I have a 16 year old son, Kieren, who has Downs Syndrome, so I’ll be riding for him. He needs support with basic day to day things. We’re lucky in North Wales because we have quite a good support network around us. With him being 16 we’re at the transition stage into college and further on in to adult life – obviously Scope services and their helpline is going to be quite important to us.

I’m hoping my family will be coming down for event day although this will depend on how Kieren is. I hope to bring him down with me and then he can come to the start and be there at the finish – fingers crossed he will be there but if not he will be there in spirit.”

Get your place in our team for free today and be treated to a hero’s reception, a massage in our chill out zone and TLC for your bike! We’re hoping to raise over £314,000 and will have our biggest team ever with over 600 riders taking part for Scope.

“It’s characters like Craig who are the true role models our society and generation needs”

Guest blog by Ellie Hetebrij, a photojournalism student. Ellie was inspired to capture Paralympic cycling hopeful, Craig Green, training for Rio 2016 after reading his story as part of our 100 days, 100 stories campaign.  

My background in photography is in sport and extreme training. This year I have started following Paralympic hopefuls and disabled athletes for what I hope will be an ongoing project about what it takes to win a place to compete at Rio.

Craig training on an indoor static bikeI first came across Craig Green when I read an article about him on Scope’s website as part of the 100 Days, 100 Stories campaign. While reading it, I couldn’t help but be inspired by him – he had risen above the obstacles life had thrown at him and sounded so determined.

I don’t think that I had any preconceptions about disabled athletes. I’m incredibly inspired by what Craig and the others I’m documenting do. The way in which Craig turned his life around is Craig pumping up his bike tyreswhat I found incredibly inspiring; to me it’s characters like Craig who are the true role models our society and generation needs.

In all inspiring people’s stories there is always an event where the main character lands in trouble. But this is where Craig’s story really begins, although it may sound hard to believe, it would seem that the day Craig went to jail is the day his life changed for the better.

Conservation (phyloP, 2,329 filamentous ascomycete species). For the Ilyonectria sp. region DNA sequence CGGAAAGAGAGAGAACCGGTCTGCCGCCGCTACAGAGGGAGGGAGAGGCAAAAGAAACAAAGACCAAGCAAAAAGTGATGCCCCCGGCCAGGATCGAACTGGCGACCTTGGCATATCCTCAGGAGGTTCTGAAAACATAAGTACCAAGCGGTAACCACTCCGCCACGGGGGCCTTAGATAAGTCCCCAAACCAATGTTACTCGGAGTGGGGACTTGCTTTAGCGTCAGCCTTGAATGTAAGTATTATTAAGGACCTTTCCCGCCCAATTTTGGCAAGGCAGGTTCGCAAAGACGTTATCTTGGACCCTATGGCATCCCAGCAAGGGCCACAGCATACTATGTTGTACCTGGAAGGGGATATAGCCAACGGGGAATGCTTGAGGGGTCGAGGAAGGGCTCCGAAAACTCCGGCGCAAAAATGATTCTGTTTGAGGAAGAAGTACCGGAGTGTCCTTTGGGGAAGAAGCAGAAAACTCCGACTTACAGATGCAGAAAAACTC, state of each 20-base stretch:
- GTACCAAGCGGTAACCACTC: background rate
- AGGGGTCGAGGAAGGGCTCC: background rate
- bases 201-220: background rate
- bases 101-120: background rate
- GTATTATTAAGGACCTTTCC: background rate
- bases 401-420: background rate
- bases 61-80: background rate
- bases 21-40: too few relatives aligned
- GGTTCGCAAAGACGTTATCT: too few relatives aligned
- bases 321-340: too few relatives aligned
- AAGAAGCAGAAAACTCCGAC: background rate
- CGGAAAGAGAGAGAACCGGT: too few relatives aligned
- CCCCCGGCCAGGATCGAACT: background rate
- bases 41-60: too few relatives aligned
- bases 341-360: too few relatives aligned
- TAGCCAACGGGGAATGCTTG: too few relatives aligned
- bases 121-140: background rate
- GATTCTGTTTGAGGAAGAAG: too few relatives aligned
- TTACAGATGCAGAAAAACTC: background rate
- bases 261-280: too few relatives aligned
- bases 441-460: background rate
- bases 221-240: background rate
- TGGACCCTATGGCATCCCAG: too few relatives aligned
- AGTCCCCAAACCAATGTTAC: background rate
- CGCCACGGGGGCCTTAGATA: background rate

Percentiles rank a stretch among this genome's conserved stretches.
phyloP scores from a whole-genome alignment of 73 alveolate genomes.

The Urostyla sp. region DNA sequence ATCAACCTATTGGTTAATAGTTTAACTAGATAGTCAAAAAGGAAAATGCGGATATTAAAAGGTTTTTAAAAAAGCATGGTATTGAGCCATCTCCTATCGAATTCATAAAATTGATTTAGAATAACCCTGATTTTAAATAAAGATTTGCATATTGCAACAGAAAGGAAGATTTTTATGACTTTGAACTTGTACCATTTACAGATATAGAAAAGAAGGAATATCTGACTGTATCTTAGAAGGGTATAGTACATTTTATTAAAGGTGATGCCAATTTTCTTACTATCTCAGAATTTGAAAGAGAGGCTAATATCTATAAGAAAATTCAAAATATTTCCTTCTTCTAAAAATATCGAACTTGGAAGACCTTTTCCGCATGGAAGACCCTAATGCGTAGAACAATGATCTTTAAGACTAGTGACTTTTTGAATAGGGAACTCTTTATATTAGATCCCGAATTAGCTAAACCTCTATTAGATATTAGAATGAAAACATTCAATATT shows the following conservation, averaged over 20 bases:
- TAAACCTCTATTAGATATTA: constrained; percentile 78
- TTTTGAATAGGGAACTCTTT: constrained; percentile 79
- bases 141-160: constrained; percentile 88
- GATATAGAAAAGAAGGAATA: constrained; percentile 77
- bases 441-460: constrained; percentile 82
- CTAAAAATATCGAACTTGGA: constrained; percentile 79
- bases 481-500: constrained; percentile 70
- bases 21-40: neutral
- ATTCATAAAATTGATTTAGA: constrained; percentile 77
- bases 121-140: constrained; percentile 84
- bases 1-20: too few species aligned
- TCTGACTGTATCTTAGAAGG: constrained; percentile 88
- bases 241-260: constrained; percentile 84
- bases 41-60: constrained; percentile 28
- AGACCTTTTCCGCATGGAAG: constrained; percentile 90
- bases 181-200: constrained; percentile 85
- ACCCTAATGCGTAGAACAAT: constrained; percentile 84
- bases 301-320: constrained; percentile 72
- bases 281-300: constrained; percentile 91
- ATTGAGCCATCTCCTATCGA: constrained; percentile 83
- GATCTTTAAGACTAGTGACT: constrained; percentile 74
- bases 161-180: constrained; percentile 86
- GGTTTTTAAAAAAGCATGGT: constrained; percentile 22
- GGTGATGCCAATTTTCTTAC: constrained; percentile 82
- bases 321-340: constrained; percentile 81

Craig training in the velodromeCraig was born with Poland Syndrome, a condition affecting his right hand and pectoral muscles. When he left school, he was told that his hand would stop him following his friends into a trade like bricklaying or the Army. In need of money, he found work on a cannabis farm and in June 2010 was sentenced to four years in prison for conspiracy to cultivate a class B drug.

Craig putting his bike helmet onThis proved to be a turning point. He spent his free time getting fit and volunteering at the prison gym and then the Peterborough YMCA community gym, which he now manages. He got hooked on cycling after a successful trial for the British cycling team after attending an event showcasing Paralympic sports.

He now trains six days a week and is a C5 paracycling hopeful for the Rio Paralympics in 2016. The Rio qualifiers are coming up in September and he needs scores and points from this season’s competitions and the World Cup Series to win a sport on Team GB.

Craig is a truly inspiring and humble character. It has been a pleasure working alongside him in his pursuit of the Paralympics. Craig is very passionate about cycling and trains incredibly hard. I hope to continue documenting his journey towards the 2016 Paralympics in Rio.Group of cyclists in motion

Ellie is a second year student studying for a press and editorial photography degree at Falmouth University. The images of Craig are part of her coursework. 

Craig is taking part in Prudential RideLondon-Surrey 100 2015 for Scope this August. Follow him on Twitter  for updates.

Scope is proud to be charity of the year for Prudential Ride London-Surrey-100 2015. Join our team with free entry before 13 May to cycle 100 miles through London and Surrey. All riders will receive a limited edition cycling jersey and a hero’s reception at the finish. Public entries are now closed and the only way to join the event is with Scope. Join now! 

“I wasn’t going to do it for charity this year. But I saw Scope is the official charity – it made sense!”

On 2 August more than 15,000 amateur riders will take to the streets of London and Surrey for the third Prudential RideLondon-Surrey 100 – a 100 mile route on closed roads.

700 of those will be taking part for Scope as part of our official charity of the year team, and one of those is Carl. He knows the route having taken part in 2014 and will be hoping the sun shines, unlike last year!